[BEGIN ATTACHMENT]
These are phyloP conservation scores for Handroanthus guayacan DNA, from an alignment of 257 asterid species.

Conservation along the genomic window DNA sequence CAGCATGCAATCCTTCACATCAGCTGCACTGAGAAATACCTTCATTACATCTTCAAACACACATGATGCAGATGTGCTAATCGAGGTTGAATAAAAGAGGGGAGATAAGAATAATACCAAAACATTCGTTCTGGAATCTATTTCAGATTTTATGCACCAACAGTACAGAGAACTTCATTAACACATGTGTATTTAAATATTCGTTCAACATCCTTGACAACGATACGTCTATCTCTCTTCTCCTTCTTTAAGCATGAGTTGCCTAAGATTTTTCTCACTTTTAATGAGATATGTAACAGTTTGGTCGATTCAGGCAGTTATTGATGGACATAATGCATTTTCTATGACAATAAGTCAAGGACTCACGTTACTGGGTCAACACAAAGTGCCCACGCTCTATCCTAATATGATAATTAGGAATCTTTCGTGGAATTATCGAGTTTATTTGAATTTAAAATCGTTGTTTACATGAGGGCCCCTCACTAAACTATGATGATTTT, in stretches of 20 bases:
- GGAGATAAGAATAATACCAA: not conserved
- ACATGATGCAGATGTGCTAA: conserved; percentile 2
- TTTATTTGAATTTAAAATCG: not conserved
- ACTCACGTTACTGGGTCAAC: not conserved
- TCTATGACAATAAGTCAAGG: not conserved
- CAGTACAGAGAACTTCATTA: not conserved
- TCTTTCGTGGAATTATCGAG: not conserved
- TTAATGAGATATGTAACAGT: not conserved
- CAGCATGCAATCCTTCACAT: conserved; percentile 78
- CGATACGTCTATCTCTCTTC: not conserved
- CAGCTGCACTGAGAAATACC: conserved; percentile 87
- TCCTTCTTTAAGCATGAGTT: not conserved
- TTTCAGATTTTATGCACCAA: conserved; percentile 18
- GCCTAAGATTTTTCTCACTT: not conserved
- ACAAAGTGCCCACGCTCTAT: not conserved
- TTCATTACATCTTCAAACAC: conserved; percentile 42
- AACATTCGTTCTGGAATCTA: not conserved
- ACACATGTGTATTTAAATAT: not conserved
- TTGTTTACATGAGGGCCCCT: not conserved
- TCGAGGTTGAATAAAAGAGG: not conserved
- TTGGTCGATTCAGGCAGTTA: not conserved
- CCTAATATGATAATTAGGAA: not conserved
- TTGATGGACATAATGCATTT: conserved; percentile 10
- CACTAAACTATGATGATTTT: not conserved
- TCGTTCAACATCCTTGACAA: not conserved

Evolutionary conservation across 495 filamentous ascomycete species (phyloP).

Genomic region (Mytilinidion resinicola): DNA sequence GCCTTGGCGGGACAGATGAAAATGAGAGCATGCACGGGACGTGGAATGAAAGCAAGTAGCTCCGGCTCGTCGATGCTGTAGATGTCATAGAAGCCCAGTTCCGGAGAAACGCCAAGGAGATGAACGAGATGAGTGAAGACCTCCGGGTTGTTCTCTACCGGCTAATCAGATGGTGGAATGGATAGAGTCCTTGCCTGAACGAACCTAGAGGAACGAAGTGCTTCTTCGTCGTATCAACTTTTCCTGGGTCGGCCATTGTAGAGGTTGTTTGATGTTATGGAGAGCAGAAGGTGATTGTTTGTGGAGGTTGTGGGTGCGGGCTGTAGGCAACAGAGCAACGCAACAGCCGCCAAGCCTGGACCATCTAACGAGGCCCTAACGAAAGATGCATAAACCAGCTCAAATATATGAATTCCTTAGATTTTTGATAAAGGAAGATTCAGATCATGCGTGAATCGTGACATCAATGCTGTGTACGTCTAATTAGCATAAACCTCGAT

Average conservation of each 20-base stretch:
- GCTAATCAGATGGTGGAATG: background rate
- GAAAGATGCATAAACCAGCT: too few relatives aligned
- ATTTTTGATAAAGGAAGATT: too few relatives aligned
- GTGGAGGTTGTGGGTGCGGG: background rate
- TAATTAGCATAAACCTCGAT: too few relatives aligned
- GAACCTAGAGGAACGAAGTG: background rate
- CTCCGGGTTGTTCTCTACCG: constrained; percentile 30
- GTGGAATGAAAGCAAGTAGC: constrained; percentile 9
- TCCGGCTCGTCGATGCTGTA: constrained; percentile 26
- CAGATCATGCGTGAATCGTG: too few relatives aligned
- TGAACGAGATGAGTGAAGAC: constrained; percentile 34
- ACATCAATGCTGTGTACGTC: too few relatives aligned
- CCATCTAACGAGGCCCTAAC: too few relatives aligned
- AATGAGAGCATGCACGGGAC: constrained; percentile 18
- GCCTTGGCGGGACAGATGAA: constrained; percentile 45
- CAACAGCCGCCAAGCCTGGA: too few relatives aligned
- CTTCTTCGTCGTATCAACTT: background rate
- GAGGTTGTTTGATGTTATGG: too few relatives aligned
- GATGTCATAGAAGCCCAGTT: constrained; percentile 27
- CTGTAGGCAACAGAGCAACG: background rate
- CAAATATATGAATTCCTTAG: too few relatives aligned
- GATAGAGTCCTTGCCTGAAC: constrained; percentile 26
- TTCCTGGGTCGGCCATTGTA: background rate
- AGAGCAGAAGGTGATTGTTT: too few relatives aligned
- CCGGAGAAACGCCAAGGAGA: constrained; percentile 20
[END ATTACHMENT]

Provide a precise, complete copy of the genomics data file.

These are phyloP conservation scores for Handroanthus guayacan DNA, from an alignment of 257 asterid species.

Conservation along the genomic window DNA sequence CAGCATGCAATCCTTCACATCAGCTGCACTGAGAAATACCTTCATTACATCTTCAAACACACATGATGCAGATGTGCTAATCGAGGTTGAATAAAAGAGGGGAGATAAGAATAATACCAAAACATTCGTTCTGGAATCTATTTCAGATTTTATGCACCAACAGTACAGAGAACTTCATTAACACATGTGTATTTAAATATTCGTTCAACATCCTTGACAACGATACGTCTATCTCTCTTCTCCTTCTTTAAGCATGAGTTGCCTAAGATTTTTCTCACTTTTAATGAGATATGTAACAGTTTGGTCGATTCAGGCAGTTATTGATGGACATAATGCATTTTCTATGACAATAAGTCAAGGACTCACGTTACTGGGTCAACACAAAGTGCCCACGCTCTATCCTAATATGATAATTAGGAATCTTTCGTGGAATTATCGAGTTTATTTGAATTTAAAATCGTTGTTTACATGAGGGCCCCTCACTAAACTATGATGATTTT, in stretches of 20 bases:
- GGAGATAAGAATAATACCAA: not conserved
- ACATGATGCAGATGTGCTAA: conserved; percentile 2
- TTTATTTGAATTTAAAATCG: not conserved
- ACTCACGTTACTGGGTCAAC: not conserved
- TCTATGACAATAAGTCAAGG: not conserved
- CAGTACAGAGAACTTCATTA: not conserved
- TCTTTCGTGGAATTATCGAG: not conserved
- TTAATGAGATATGTAACAGT: not conserved
- CAGCATGCAATCCTTCACAT: conserved; percentile 78
- CGATACGTCTATCTCTCTTC: not conserved
- CAGCTGCACTGAGAAATACC: conserved; percentile 87
- TCCTTCTTTAAGCATGAGTT: not conserved
- TTTCAGATTTTATGCACCAA: conserved; percentile 18
- GCCTAAGATTTTTCTCACTT: not conserved
- ACAAAGTGCCCACGCTCTAT: not conserved
- TTCATTACATCTTCAAACAC: conserved; percentile 42
- AACATTCGTTCTGGAATCTA: not conserved
- ACACATGTGTATTTAAATAT: not conserved
- TTGTTTACATGAGGGCCCCT: not conserved
- TCGAGGTTGAATAAAAGAGG: not conserved
- TTGGTCGATTCAGGCAGTTA: not conserved
- CCTAATATGATAATTAGGAA: not conserved
- TTGATGGACATAATGCATTT: conserved; percentile 10
- CACTAAACTATGATGATTTT: not conserved
- TCGTTCAACATCCTTGACAA: not conserved

Evolutionary conservation across 495 filamentous ascomycete species (phyloP).

Genomic region (Mytilinidion resinicola): DNA sequence GCCTTGGCGGGACAGATGAAAATGAGAGCATGCACGGGACGTGGAATGAAAGCAAGTAGCTCCGGCTCGTCGATGCTGTAGATGTCATAGAAGCCCAGTTCCGGAGAAACGCCAAGGAGATGAACGAGATGAGTGAAGACCTCCGGGTTGTTCTCTACCGGCTAATCAGATGGTGGAATGGATAGAGTCCTTGCCTGAACGAACCTAGAGGAACGAAGTGCTTCTTCGTCGTATCAACTTTTCCTGGGTCGGCCATTGTAGAGGTTGTTTGATGTTATGGAGAGCAGAAGGTGATTGTTTGTGGAGGTTGTGGGTGCGGGCTGTAGGCAACAGAGCAACGCAACAGCCGCCAAGCCTGGACCATCTAACGAGGCCCTAACGAAAGATGCATAAACCAGCTCAAATATATGAATTCCTTAGATTTTTGATAAAGGAAGATTCAGATCATGCGTGAATCGTGACATCAATGCTGTGTACGTCTAATTAGCATAAACCTCGAT

Average conservation of each 20-base stretch:
- GCTAATCAGATGGTGGAATG: background rate
- GAAAGATGCATAAACCAGCT: too few relatives aligned
- ATTTTTGATAAAGGAAGATT: too few relatives aligned
- GTGGAGGTTGTGGGTGCGGG: background rate
- TAATTAGCATAAACCTCGAT: too few relatives aligned
- GAACCTAGAGGAACGAAGTG: background rate
- CTCCGGGTTGTTCTCTACCG: constrained; percentile 30
- GTGGAATGAAAGCAAGTAGC: constrained; percentile 9
- TCCGGCTCGTCGATGCTGTA: constrained; percentile 26
- CAGATCATGCGTGAATCGTG: too few relatives aligned
- TGAACGAGATGAGTGAAGAC: constrained; percentile 34
- ACATCAATGCTGTGTACGTC: too few relatives aligned
- CCATCTAACGAGGCCCTAAC: too few relatives aligned
- AATGAGAGCATGCACGGGAC: constrained; percentile 18
- GCCTTGGCGGGACAGATGAA: constrained; percentile 45
- CAACAGCCGCCAAGCCTGGA: too few relatives aligned
- CTTCTTCGTCGTATCAACTT: background rate
- GAGGTTGTTTGATGTTATGG: too few relatives aligned
- GATGTCATAGAAGCCCAGTT: constrained; percentile 27
- CTGTAGGCAACAGAGCAACG: background rate
- CAAATATATGAATTCCTTAG: too few relatives aligned
- GATAGAGTCCTTGCCTGAAC: constrained; percentile 26
- TTCCTGGGTCGGCCATTGTA: background rate
- AGAGCAGAAGGTGATTGTTT: too few relatives aligned
- CCGGAGAAACGCCAAGGAGA: constrained; percentile 20